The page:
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Turkey: Electoral System
Country Study > Chapter 4 > Government and Politics > The Constitutional System > Electoral System


The 1982 constitution stipulates that elections are to be held on the basis of free universal suffrage with direct, equal, and secret balloting. Ballots are to be sorted and counted publicly under the supervision of judicial authorities. The Supreme Electoral Council, composed of eleven judges elected by the Court of Appeals (also known as the Court of Cassation) and the Council of State from among their own members, has jurisdiction over all electoral proceedings. The Supreme Electoral Council is empowered to rule in cases of complaints concerning the validity of elections and may declare a particular election invalid. The executive and legislative branches of the government are prohibited from exercising any control over the electoral process.

Prior to the first elections under the new constitution, the NSC issued the Electoral Law of June 1983 (Law No. 2839), which stipulates that only parties obtaining 10 percent or more of the total national vote can be represented in the National Assembly. Law No. 2839 maintains the system of proportional representation on a provincial basis, but subdivides the more populous provinces for electoral purposes so that no single constituency can elect more than seven deputies. Each province automatically is assigned at least one seat, regardless of population. These measures work to the advantage of the larger parties and the rural provinces.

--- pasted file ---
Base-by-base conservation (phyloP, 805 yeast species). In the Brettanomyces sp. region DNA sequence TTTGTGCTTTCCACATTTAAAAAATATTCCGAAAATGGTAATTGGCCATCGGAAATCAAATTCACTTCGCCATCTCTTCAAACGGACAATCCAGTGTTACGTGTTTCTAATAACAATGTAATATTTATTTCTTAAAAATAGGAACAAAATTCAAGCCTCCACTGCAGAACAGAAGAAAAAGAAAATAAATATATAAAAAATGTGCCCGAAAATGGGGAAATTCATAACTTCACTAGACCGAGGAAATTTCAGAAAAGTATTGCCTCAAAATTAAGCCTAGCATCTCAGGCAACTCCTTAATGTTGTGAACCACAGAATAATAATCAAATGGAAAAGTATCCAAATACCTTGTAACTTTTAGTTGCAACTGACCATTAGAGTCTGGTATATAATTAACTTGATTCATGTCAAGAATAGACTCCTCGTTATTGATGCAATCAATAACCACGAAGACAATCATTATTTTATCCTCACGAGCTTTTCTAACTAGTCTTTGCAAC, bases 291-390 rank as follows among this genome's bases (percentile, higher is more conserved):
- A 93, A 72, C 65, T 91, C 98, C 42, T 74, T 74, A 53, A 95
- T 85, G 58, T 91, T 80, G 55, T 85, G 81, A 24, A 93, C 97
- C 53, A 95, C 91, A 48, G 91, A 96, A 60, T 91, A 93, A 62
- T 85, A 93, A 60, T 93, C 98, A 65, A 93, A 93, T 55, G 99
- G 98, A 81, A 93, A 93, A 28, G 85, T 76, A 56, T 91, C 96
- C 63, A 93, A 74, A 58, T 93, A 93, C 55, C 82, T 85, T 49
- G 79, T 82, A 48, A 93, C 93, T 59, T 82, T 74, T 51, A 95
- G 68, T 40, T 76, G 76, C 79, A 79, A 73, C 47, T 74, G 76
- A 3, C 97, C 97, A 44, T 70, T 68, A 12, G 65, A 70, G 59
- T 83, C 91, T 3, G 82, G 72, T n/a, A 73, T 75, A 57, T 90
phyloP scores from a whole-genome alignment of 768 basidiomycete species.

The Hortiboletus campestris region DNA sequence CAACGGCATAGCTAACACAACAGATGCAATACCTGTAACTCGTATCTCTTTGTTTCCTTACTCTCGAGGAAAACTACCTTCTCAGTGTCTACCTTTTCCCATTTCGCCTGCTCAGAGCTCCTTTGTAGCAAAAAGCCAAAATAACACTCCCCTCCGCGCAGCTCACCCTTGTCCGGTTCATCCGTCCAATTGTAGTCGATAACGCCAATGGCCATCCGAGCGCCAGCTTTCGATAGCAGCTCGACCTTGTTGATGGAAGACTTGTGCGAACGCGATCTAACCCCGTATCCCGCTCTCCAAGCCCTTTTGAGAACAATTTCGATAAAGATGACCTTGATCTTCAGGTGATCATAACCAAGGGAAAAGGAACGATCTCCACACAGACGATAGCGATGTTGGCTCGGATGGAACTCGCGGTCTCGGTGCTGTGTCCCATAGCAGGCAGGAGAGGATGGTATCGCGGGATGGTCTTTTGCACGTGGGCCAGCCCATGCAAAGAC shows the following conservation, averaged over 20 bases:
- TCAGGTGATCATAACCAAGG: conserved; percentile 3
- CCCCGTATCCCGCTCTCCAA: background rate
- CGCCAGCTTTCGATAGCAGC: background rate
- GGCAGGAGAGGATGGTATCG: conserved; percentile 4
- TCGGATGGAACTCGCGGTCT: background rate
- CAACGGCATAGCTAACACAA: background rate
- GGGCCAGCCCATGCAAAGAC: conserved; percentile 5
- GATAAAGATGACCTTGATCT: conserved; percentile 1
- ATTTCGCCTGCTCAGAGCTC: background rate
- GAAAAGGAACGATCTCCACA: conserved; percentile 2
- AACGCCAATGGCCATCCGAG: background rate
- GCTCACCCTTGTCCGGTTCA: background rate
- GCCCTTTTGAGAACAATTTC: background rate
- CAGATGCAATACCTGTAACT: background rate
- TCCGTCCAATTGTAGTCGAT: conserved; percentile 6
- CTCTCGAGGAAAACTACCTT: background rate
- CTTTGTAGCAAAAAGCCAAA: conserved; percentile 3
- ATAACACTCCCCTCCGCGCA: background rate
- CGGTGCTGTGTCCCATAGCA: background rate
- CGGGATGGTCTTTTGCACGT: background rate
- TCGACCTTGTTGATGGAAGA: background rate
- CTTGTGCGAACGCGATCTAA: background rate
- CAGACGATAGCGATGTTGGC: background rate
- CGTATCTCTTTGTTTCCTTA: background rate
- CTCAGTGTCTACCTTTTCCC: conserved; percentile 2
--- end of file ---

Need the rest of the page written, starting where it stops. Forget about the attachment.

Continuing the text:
Last Updated: January 1995

Editor's Note: Country Studies included here were published between 1988 and 1998. The Country study for Turkey was first published in 1995. Where available, the data has been updated through 2008. The date at the bottom of each section will indicate the time period of the data. Information on some countries may no longer be up to date. See the "Research Completed" date at the beginning of each study on the Title Page or the "Data as of" date at the end of each section of text. This information is included due to its comprehensiveness and for historical purposes.

Note that current information from the CIA World Factbook, U.S. Department of State Background Notes, Australia's Department of Foreign Affairs and Trade Country Briefs, the UK's Foreign and Commonwealth Office's Country Profiles, and the World Bank can be found on

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